Pray for Justice

Published in the Courier Mail 7 Sep 2004

WHAT are we to do? A 12-year-old, who watched terrorists kill her friends, asks if she will ever forget.


A teary grandmother sobs that her town is visited by evil. And we watch in horror as the events half a world away play out on our television screens. What are we to do?

It is beyond us to fully understand the complexities of the ethnic and religious interplay in this situation.


The historical animosity that exists goes a small way to explaining the situation.
The climate of international Islamic terrorism perhaps sheds more light upon the events in Beslan.


Yet still we struggle to comprehend. What are we to do?


We don’t know, and yet we must do something, and therein lies the paradox. For we are deeply moved, but strangely paralysed.


We are disturbed by the events in Russia, but we are plagued by a sense of impotency.
We echo the feelings of US writer Norman Mailer: “The horror of the 20th century was the size of each new event, and the paucity of its reverberation.”


In a world of chaos, we are getting used to devastation, if one can ever truly get used to it.


We are learning to live with the cloud of terrorism. We expect increased safety measures at major events. To the dismay of civil libertarians everywhere, we are more willing to give up areas of our personal rights for national security.


But even with all our sophistication, and our compassion fatigue, events from the past few days strike at our heart with particular force. It was the first day of school. It should have been a happy day.


The only tears should have been from first time pupils who didn’t want to leave their parents and go to a classroom. At the end of the day, there should have been joyful reunions, as children gleefully recounted to their parents what they learnt and the new friends they had made at school. Instead, there is a mounting death toll.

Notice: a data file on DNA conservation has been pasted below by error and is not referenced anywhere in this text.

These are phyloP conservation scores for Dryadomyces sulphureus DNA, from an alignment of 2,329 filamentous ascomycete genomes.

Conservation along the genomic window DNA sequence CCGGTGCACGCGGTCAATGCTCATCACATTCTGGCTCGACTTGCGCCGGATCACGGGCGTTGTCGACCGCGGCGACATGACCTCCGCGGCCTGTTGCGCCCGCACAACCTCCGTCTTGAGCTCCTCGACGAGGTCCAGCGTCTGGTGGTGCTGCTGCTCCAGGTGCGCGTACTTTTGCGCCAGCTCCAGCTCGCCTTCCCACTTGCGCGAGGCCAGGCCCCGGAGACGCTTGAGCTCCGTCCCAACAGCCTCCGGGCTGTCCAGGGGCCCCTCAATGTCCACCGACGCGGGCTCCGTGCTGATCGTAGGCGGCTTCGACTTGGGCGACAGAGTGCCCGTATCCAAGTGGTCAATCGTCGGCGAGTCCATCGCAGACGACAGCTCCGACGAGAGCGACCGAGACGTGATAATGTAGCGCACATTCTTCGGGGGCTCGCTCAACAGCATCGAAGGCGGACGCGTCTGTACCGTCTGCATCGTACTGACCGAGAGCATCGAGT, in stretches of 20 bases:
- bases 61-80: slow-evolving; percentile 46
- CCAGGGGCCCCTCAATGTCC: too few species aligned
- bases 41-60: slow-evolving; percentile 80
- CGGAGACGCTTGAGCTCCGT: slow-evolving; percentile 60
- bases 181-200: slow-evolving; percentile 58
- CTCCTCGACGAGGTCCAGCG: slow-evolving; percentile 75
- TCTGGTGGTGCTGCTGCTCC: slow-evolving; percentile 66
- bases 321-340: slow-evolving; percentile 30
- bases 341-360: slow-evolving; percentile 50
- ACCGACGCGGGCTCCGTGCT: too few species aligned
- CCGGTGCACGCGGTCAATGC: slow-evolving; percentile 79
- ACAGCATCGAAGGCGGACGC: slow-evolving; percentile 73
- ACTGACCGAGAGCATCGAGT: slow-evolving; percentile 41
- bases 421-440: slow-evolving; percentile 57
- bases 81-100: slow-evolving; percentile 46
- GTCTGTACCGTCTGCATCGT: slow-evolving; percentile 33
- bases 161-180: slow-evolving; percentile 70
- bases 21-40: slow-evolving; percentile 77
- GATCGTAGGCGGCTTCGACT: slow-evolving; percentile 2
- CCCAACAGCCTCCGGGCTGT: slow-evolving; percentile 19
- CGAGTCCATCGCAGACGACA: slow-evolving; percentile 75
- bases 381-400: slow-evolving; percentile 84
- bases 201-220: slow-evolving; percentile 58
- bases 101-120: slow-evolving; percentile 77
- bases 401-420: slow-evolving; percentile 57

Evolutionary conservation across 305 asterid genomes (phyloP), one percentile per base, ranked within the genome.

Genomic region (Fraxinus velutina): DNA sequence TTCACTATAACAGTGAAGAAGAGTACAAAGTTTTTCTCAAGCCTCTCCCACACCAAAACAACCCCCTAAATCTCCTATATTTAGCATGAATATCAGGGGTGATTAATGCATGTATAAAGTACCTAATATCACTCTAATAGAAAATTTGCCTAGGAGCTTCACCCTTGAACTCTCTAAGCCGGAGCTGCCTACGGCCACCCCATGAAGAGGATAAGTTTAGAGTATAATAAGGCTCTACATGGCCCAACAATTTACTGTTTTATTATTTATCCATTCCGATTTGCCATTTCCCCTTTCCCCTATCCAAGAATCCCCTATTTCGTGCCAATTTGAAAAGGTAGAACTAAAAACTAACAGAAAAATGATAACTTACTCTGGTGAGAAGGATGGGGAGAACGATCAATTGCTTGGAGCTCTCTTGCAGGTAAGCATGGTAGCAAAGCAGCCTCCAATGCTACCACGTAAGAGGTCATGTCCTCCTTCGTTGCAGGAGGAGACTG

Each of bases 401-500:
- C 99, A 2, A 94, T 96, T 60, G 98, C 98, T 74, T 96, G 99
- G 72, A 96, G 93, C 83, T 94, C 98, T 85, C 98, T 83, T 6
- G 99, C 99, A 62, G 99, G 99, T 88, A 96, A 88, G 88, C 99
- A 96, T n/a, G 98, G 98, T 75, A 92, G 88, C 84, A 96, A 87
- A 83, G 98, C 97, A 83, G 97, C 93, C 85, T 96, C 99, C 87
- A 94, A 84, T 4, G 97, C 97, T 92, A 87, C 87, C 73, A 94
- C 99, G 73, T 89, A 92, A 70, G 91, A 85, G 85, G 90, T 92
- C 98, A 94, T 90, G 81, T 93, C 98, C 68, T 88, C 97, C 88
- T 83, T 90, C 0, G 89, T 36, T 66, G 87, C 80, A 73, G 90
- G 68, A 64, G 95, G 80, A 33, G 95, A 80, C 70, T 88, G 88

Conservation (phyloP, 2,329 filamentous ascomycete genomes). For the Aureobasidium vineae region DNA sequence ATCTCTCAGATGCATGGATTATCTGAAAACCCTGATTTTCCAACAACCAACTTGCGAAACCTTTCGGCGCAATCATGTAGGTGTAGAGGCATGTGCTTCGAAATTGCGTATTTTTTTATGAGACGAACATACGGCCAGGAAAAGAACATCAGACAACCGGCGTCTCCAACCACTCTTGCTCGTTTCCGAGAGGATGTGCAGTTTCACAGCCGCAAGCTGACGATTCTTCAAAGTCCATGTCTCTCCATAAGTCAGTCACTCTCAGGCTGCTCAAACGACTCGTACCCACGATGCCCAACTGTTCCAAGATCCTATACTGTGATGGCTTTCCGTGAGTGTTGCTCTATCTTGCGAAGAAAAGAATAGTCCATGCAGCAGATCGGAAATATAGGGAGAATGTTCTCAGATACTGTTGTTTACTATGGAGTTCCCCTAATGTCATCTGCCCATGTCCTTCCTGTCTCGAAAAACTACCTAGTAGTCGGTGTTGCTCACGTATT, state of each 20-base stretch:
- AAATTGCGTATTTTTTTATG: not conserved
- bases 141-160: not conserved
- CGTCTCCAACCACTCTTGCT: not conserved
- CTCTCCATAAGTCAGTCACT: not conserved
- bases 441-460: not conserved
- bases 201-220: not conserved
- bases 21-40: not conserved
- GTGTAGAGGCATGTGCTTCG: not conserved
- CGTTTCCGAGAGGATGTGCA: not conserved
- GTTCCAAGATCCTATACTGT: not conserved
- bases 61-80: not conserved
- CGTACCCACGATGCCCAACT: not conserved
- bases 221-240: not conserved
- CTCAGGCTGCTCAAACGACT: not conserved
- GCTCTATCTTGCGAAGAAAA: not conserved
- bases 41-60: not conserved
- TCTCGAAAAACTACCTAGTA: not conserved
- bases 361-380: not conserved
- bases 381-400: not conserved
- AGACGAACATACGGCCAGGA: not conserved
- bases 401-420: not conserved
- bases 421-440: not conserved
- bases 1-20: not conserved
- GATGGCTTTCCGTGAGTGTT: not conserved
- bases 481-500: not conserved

For those fortunate enough to survive, their innocence has been stolen and nightmares remain.


So, what are we to do?


We can send assistance and messages of support, which we are doing.
We can provide intelligence to help find the masterminds and catch the perpetrators, as well as attempting to prevent further such tragedies.
We can petition our governments to do even more on this global war on terror.
We can keep up international pressure on state-sponsored terrorism.
And while all of this is good, and should be done, it still does not heal the wound in our hearts.


For in one long moment, a terrible crime stole something from all of humanity.
And we long for justice.


We want to see justice for the children of Beslan.
We want to see justice for the world that watched in horror and felt vulnerable. We want to see justice for the sake of our children, whom we held a little closer as news broke of the siege.
Evil men and women must not be free to do this.
And we want justice.


Someone once said that crime takes but a moment, but justice an eternity.
Sometimes we wonder if it ever occurs at all.


The United Nations’ track record gives us little hope that we can expect a great deal of justice from this international body. Even when criminals are brought to the courts, again we often find that justice eludes us.


Every Australian, touched in some way by the Bali bombing, couldn’t help but be disturbed by the reports of Ali Imron enjoying a latte with the Indonesian police last week.


AMERICAN Edna Buchanan, a crime reporter and mystery author, was right when she acknowledged that the system is not one of justice but of law. Yet we long for justice to be done in this situation. So what are we to do?


Perhaps we can learn from the hostages themselves. In the midst of great distress, reports started to filter through yesterday that within the gymnasium, the hostages prayed, and taught others who had no religious background, how to also pray.
Perhaps they also can also teach us how to pray.


If justice takes an eternity, there is little wonder that we struggle with the injustice we see around us. In a secular and materialistic society such as ours, we do not talk of eternal things. But maybe we should — even if it is just for a moment.


We could pause in our busy lives to reflect upon what may be beyond us, and the comfort that can offer. And as we do, perhaps we could also pray — for Russia, for the children, for ourselves — and for justice.